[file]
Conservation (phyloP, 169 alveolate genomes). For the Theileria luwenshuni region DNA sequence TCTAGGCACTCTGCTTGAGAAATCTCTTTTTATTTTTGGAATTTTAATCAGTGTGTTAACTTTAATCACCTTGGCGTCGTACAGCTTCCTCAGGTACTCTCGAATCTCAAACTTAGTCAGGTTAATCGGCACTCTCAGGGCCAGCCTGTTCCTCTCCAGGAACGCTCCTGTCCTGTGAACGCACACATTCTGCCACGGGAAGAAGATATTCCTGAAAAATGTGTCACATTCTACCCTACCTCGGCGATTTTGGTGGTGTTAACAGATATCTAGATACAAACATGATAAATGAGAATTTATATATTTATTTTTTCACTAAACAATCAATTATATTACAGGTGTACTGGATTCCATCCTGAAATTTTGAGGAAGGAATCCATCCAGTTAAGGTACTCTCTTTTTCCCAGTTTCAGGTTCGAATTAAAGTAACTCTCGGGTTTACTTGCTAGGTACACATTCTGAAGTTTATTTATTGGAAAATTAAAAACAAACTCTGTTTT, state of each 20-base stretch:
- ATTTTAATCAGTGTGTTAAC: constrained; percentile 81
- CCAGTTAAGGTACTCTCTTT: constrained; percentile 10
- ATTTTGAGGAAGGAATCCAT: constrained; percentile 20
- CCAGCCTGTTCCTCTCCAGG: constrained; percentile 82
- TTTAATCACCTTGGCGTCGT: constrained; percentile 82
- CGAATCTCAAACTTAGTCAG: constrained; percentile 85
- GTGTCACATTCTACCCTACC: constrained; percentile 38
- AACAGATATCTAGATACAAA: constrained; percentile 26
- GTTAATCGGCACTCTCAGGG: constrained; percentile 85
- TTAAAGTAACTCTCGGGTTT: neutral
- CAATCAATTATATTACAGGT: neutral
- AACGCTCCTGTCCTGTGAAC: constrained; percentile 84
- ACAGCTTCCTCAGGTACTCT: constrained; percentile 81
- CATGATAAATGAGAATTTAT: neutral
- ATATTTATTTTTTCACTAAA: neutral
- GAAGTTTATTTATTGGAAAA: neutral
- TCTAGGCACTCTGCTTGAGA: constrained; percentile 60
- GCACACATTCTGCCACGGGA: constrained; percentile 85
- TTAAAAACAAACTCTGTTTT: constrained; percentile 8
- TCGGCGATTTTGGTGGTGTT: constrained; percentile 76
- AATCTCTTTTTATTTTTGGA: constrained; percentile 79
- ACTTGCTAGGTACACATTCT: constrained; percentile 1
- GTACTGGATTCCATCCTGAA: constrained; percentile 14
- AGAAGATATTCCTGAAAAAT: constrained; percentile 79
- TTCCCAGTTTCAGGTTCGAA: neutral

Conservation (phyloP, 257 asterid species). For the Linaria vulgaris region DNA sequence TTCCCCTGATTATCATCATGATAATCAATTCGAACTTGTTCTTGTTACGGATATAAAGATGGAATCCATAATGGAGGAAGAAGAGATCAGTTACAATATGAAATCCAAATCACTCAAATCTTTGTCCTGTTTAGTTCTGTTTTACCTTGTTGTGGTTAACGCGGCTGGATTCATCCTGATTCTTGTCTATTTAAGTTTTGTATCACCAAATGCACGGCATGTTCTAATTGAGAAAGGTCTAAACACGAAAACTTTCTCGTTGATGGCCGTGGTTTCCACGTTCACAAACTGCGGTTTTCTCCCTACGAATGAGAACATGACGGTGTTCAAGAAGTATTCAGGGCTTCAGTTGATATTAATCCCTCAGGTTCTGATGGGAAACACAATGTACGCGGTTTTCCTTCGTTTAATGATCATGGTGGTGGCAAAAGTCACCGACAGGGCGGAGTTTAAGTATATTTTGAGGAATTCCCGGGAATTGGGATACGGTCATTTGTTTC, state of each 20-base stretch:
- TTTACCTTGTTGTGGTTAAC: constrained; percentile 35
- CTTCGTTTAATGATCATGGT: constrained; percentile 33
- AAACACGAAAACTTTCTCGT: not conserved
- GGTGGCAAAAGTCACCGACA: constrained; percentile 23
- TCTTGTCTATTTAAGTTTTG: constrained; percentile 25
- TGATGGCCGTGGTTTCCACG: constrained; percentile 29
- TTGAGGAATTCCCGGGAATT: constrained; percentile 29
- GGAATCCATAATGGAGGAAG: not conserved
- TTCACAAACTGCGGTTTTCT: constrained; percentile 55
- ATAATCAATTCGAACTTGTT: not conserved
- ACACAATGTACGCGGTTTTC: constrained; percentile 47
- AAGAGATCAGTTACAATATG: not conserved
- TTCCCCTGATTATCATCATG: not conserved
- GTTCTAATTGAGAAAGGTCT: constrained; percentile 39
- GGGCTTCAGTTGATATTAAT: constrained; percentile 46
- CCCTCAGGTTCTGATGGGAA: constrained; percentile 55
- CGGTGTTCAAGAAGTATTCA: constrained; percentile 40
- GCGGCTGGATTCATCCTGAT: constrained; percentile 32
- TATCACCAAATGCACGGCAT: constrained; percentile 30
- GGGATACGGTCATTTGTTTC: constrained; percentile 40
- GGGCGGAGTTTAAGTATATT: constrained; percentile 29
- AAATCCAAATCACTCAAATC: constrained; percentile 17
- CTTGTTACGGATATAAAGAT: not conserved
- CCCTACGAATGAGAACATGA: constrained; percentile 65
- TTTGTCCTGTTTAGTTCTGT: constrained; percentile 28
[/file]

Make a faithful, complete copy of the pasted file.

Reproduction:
Conservation (phyloP, 169 alveolate genomes). For the Theileria luwenshuni region DNA sequence TCTAGGCACTCTGCTTGAGAAATCTCTTTTTATTTTTGGAATTTTAATCAGTGTGTTAACTTTAATCACCTTGGCGTCGTACAGCTTCCTCAGGTACTCTCGAATCTCAAACTTAGTCAGGTTAATCGGCACTCTCAGGGCCAGCCTGTTCCTCTCCAGGAACGCTCCTGTCCTGTGAACGCACACATTCTGCCACGGGAAGAAGATATTCCTGAAAAATGTGTCACATTCTACCCTACCTCGGCGATTTTGGTGGTGTTAACAGATATCTAGATACAAACATGATAAATGAGAATTTATATATTTATTTTTTCACTAAACAATCAATTATATTACAGGTGTACTGGATTCCATCCTGAAATTTTGAGGAAGGAATCCATCCAGTTAAGGTACTCTCTTTTTCCCAGTTTCAGGTTCGAATTAAAGTAACTCTCGGGTTTACTTGCTAGGTACACATTCTGAAGTTTATTTATTGGAAAATTAAAAACAAACTCTGTTTT, state of each 20-base stretch:
- ATTTTAATCAGTGTGTTAAC: constrained; percentile 81
- CCAGTTAAGGTACTCTCTTT: constrained; percentile 10
- ATTTTGAGGAAGGAATCCAT: constrained; percentile 20
- CCAGCCTGTTCCTCTCCAGG: constrained; percentile 82
- TTTAATCACCTTGGCGTCGT: constrained; percentile 82
- CGAATCTCAAACTTAGTCAG: constrained; percentile 85
- GTGTCACATTCTACCCTACC: constrained; percentile 38
- AACAGATATCTAGATACAAA: constrained; percentile 26
- GTTAATCGGCACTCTCAGGG: constrained; percentile 85
- TTAAAGTAACTCTCGGGTTT: neutral
- CAATCAATTATATTACAGGT: neutral
- AACGCTCCTGTCCTGTGAAC: constrained; percentile 84
- ACAGCTTCCTCAGGTACTCT: constrained; percentile 81
- CATGATAAATGAGAATTTAT: neutral
- ATATTTATTTTTTCACTAAA: neutral
- GAAGTTTATTTATTGGAAAA: neutral
- TCTAGGCACTCTGCTTGAGA: constrained; percentile 60
- GCACACATTCTGCCACGGGA: constrained; percentile 85
- TTAAAAACAAACTCTGTTTT: constrained; percentile 8
- TCGGCGATTTTGGTGGTGTT: constrained; percentile 76
- AATCTCTTTTTATTTTTGGA: constrained; percentile 79
- ACTTGCTAGGTACACATTCT: constrained; percentile 1
- GTACTGGATTCCATCCTGAA: constrained; percentile 14
- AGAAGATATTCCTGAAAAAT: constrained; percentile 79
- TTCCCAGTTTCAGGTTCGAA: neutral

Conservation (phyloP, 257 asterid species). For the Linaria vulgaris region DNA sequence TTCCCCTGATTATCATCATGATAATCAATTCGAACTTGTTCTTGTTACGGATATAAAGATGGAATCCATAATGGAGGAAGAAGAGATCAGTTACAATATGAAATCCAAATCACTCAAATCTTTGTCCTGTTTAGTTCTGTTTTACCTTGTTGTGGTTAACGCGGCTGGATTCATCCTGATTCTTGTCTATTTAAGTTTTGTATCACCAAATGCACGGCATGTTCTAATTGAGAAAGGTCTAAACACGAAAACTTTCTCGTTGATGGCCGTGGTTTCCACGTTCACAAACTGCGGTTTTCTCCCTACGAATGAGAACATGACGGTGTTCAAGAAGTATTCAGGGCTTCAGTTGATATTAATCCCTCAGGTTCTGATGGGAAACACAATGTACGCGGTTTTCCTTCGTTTAATGATCATGGTGGTGGCAAAAGTCACCGACAGGGCGGAGTTTAAGTATATTTTGAGGAATTCCCGGGAATTGGGATACGGTCATTTGTTTC, state of each 20-base stretch:
- TTTACCTTGTTGTGGTTAAC: constrained; percentile 35
- CTTCGTTTAATGATCATGGT: constrained; percentile 33
- AAACACGAAAACTTTCTCGT: not conserved
- GGTGGCAAAAGTCACCGACA: constrained; percentile 23
- TCTTGTCTATTTAAGTTTTG: constrained; percentile 25
- TGATGGCCGTGGTTTCCACG: constrained; percentile 29
- TTGAGGAATTCCCGGGAATT: constrained; percentile 29
- GGAATCCATAATGGAGGAAG: not conserved
- TTCACAAACTGCGGTTTTCT: constrained; percentile 55
- ATAATCAATTCGAACTTGTT: not conserved
- ACACAATGTACGCGGTTTTC: constrained; percentile 47
- AAGAGATCAGTTACAATATG: not conserved
- TTCCCCTGATTATCATCATG: not conserved
- GTTCTAATTGAGAAAGGTCT: constrained; percentile 39
- GGGCTTCAGTTGATATTAAT: constrained; percentile 46
- CCCTCAGGTTCTGATGGGAA: constrained; percentile 55
- CGGTGTTCAAGAAGTATTCA: constrained; percentile 40
- GCGGCTGGATTCATCCTGAT: constrained; percentile 32
- TATCACCAAATGCACGGCAT: constrained; percentile 30
- GGGATACGGTCATTTGTTTC: constrained; percentile 40
- GGGCGGAGTTTAAGTATATT: constrained; percentile 29
- AAATCCAAATCACTCAAATC: constrained; percentile 17
- CTTGTTACGGATATAAAGAT: not conserved
- CCCTACGAATGAGAACATGA: constrained; percentile 65
- TTTGTCCTGTTTAGTTCTGT: constrained; percentile 28